David: Not everyone among the early church believed in those dates [the earth
being just four or five thousand years old] Origen questioned whether days
1-3 could be 24 hour when the sun does not appear until day 4.>>
If anyone doubted the four or five thousand year old world in the early
church, Origen would be a likely candidate. However, I have not seen any
evidence that he did not accept that dating. Augustine questioned the
literality of the seven days in Gen 1; but, he still rejected the idea that
the earth was very old. He said, "They ...being deceived by a kind of false
writing, that say: 'The world has continued many thousand years,' whereas the
holy scripture gives us not yet six thousand years since man was made."
David: Also, there was at least recognition that Matthew omitted
some names in his genealogy to fit the 14 person per unit pattern.
Similar discrepancies occur in a number of passages, including the addition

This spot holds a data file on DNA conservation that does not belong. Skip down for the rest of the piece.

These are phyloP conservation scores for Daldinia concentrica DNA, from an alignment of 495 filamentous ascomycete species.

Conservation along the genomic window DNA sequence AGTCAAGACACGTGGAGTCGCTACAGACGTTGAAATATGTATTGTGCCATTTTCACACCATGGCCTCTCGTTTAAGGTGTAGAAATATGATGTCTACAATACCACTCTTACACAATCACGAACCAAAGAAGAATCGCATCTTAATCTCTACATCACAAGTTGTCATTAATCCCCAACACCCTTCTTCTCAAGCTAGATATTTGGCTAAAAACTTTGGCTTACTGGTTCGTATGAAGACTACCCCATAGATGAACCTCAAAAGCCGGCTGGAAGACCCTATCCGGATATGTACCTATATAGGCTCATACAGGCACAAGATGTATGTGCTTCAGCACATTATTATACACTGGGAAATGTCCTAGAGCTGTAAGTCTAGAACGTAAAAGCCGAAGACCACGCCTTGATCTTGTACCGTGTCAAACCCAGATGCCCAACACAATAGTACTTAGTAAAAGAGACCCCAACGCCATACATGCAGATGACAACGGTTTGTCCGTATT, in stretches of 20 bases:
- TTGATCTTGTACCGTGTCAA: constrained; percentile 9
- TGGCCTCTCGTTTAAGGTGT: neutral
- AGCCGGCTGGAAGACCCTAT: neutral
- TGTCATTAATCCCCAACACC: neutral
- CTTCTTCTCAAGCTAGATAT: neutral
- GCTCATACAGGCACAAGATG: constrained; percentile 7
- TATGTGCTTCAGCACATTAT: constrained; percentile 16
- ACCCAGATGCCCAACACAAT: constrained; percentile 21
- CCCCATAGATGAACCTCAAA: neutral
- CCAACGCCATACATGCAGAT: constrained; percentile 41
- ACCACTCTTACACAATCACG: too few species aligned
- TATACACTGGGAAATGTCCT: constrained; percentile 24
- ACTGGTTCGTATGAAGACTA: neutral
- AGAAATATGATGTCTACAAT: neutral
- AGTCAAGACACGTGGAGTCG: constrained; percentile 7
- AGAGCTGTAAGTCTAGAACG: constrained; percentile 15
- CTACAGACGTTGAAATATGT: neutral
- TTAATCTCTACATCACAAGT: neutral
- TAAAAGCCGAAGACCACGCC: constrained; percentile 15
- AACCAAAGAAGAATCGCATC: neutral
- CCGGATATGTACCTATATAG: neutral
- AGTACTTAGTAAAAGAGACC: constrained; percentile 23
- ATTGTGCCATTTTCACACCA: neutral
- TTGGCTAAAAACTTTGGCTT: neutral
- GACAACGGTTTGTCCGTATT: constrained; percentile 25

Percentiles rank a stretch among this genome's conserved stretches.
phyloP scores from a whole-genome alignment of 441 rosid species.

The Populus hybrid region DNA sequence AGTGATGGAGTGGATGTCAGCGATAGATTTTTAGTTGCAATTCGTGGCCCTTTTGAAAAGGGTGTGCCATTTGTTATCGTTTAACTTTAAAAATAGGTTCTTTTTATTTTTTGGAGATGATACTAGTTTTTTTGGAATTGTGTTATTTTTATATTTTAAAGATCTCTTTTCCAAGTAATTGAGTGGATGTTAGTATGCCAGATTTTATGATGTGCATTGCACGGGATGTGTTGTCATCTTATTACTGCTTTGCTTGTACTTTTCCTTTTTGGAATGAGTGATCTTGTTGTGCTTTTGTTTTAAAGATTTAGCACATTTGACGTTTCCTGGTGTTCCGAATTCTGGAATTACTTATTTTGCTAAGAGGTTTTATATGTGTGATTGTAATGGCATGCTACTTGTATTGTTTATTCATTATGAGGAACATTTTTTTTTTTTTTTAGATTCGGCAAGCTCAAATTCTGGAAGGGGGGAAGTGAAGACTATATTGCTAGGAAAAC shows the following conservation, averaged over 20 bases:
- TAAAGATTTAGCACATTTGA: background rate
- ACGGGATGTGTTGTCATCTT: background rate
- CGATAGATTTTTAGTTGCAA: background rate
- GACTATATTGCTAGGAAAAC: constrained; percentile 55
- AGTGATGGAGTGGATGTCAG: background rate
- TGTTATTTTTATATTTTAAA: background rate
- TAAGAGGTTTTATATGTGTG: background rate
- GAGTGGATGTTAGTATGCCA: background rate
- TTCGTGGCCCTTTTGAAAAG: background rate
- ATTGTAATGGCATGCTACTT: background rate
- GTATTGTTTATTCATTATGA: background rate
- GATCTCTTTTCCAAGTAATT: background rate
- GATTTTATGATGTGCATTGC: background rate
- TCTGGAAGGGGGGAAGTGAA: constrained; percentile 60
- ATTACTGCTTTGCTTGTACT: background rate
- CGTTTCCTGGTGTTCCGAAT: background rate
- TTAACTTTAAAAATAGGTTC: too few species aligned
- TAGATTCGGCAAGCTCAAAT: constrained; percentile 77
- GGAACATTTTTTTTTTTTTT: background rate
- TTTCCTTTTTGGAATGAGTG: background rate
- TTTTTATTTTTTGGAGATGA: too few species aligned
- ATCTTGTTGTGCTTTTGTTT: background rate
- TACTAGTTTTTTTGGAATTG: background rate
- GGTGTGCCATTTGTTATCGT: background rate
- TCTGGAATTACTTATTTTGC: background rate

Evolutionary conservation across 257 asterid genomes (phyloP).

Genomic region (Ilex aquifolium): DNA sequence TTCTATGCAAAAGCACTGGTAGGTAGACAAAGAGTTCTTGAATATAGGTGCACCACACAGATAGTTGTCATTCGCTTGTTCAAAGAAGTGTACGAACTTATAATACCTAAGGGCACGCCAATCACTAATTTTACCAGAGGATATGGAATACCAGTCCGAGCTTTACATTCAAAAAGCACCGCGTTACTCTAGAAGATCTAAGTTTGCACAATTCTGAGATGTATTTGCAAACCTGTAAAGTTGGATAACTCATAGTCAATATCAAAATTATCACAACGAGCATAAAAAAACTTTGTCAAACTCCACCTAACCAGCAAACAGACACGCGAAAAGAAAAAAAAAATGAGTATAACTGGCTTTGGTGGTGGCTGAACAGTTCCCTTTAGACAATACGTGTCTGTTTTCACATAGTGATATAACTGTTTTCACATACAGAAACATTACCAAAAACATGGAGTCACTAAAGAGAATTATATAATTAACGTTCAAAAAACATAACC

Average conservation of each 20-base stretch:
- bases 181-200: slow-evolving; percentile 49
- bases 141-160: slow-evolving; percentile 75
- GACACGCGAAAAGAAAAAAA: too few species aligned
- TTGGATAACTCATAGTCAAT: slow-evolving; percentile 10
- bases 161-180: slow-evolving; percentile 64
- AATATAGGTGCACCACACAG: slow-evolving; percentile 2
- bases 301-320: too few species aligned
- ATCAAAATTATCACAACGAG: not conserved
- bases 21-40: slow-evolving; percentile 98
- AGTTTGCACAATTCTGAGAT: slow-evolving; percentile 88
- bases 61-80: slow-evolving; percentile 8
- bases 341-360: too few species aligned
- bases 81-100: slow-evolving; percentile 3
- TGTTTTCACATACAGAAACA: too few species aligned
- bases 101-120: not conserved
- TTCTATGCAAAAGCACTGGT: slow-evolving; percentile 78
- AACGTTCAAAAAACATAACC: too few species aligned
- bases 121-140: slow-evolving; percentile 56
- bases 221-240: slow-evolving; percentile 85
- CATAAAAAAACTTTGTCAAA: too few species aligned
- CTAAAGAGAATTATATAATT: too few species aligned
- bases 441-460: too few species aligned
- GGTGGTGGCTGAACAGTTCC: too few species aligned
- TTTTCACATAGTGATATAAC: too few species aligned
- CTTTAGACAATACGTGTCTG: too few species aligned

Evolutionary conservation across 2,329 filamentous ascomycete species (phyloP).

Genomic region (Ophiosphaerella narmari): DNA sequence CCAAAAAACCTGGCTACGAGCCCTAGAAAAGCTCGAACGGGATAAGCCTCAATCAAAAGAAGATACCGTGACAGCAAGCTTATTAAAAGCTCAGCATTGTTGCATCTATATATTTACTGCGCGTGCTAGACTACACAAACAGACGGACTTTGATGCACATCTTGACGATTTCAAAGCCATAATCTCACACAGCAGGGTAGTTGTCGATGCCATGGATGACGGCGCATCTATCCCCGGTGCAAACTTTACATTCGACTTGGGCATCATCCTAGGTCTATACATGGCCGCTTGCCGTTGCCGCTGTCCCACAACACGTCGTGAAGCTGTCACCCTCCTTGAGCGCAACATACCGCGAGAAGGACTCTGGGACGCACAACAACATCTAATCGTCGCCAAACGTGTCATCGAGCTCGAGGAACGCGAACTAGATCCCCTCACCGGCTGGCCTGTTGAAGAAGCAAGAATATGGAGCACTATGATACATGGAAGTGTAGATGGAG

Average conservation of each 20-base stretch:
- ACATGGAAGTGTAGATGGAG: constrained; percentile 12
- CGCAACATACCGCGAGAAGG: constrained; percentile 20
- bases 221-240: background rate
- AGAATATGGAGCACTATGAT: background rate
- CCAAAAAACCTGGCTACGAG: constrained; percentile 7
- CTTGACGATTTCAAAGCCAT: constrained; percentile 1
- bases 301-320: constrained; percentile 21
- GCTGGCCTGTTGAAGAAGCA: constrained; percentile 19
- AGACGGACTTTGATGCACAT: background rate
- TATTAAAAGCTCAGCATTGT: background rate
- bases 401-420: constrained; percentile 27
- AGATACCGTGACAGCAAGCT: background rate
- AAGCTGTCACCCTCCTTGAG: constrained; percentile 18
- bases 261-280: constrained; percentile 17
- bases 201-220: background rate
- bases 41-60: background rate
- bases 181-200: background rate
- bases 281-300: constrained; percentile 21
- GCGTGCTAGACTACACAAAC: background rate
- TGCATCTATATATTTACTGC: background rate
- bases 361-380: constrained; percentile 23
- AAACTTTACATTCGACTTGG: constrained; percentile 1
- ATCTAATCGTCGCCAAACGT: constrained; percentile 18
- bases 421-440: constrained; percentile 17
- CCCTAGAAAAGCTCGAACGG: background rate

in Luke 3 of a "grandson" of Shem omitted in Gen. 10 and 11. I do not know
one way or the other regarding early comments on such passages as these,
but it seems likely that expositors would have at least recognized that
perhaps a few folks were skipped in the Genesis genealogies.>>
With Jude 14 in mind, I was thinking primarily of the genealogy in Gen 5.
You may be right that Gen 10 and other OT genealogies may have been seen as
more open than Gen 5 was. But, the hard concentration on the ages of those
named in Gen 5 and the three generations which are clearly direct father-son
made the genealogy almost irresistably incapable of being seen as incomplete.
I doubt that even so different a thinker as Origen did not take it as
complete. But, I am open to correction if anyone can give evidence that he
or any other early church figure did not.